“I had never been to an IDP camp in my life and I had to draw a mind map of what to expect; the security situation and a lot of factors. When I got into the Durumi camp, I saw people like myself – people I could relate with. It wasn’t really much of a big deal at the end of the day. I spent about a month there, left for the UK, and then came back six months later to spend about two weeks photographing and filming them, and also giving the children cameras to visually represent their lived experiences. I had to work with the children on that participatory photography project as I believe no one can tell your story as much as you.
Many Western filmmakers arrive on the continent to tell a story only to return to Europe claiming to be experts about certain phenomena on the continent when they have only spent two weeks or even a month. Imagine your friend coming to live in your house for a week and they go back with claims to vast knowledge and experience about your family. What happens when someone travels from their continent to ours to make stories is that they probably only leave with one perspective of that experience, depending on who the tour guide is or who is bankrolling the project. The piper always dictates the tune.”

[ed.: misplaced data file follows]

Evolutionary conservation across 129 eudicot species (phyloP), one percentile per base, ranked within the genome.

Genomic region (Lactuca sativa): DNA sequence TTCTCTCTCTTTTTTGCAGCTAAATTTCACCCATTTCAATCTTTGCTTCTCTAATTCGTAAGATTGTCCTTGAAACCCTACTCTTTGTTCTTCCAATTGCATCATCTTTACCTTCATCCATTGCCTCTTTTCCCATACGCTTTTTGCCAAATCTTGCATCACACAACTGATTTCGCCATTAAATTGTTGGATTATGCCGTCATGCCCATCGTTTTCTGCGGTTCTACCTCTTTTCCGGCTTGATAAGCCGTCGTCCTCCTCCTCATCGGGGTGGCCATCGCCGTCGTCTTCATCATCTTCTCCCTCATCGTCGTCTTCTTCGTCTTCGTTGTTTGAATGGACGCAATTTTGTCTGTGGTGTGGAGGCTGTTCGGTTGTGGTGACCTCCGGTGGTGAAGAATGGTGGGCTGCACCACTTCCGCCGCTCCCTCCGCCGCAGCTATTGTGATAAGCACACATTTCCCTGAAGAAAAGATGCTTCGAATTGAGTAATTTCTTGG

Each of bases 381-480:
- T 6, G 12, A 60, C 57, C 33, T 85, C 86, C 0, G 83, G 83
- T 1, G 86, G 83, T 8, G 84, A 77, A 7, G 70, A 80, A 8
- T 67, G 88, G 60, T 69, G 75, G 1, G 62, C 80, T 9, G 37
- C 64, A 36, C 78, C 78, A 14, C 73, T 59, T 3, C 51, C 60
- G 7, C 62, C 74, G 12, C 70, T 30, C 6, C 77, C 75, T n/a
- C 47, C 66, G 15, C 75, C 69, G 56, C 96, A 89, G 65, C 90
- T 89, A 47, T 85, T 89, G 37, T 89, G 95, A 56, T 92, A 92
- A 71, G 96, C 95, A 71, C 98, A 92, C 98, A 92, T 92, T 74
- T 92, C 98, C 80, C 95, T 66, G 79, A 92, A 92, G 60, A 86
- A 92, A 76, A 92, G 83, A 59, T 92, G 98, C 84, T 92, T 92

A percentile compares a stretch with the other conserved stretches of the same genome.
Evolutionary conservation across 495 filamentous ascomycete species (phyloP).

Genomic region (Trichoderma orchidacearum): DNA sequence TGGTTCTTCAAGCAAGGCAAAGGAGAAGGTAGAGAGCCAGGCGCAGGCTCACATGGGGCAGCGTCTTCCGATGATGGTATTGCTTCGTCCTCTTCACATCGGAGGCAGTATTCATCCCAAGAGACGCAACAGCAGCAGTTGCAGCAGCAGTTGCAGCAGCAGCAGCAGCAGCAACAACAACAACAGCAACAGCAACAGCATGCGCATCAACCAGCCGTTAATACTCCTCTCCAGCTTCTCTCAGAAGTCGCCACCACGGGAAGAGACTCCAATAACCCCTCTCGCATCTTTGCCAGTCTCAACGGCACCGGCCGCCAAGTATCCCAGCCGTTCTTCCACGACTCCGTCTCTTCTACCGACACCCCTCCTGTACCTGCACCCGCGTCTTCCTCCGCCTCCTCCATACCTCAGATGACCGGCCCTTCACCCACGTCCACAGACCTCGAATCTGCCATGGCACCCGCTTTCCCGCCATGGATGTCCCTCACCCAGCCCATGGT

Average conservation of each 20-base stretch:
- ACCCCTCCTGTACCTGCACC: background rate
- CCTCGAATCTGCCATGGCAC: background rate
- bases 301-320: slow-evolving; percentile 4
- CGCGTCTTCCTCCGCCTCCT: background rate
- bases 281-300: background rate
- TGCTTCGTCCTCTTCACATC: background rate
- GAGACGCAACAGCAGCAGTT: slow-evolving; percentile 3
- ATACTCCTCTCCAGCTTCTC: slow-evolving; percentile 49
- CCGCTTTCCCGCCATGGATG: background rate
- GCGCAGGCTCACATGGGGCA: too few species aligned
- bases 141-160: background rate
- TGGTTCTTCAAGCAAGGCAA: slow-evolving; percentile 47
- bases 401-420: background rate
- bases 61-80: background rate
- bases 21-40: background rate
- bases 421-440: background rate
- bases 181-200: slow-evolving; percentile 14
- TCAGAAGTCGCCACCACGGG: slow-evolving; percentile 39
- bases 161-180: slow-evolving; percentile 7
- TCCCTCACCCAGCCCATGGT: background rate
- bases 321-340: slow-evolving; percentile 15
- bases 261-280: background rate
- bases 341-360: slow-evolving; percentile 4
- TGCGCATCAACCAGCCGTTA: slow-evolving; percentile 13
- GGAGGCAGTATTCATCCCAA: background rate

Here’s another way to tell African stories: work with the people whose stories are being told by immersing yourself into their lived experiences. “The legitimacy of mediation has to be earned by a conscious effort to empathise with, respect, and share the experiences of the subjects in our stories.”
Telling these stories does not come without challenges. For people like Tunde, their cameras are threats to security forces and street urchins.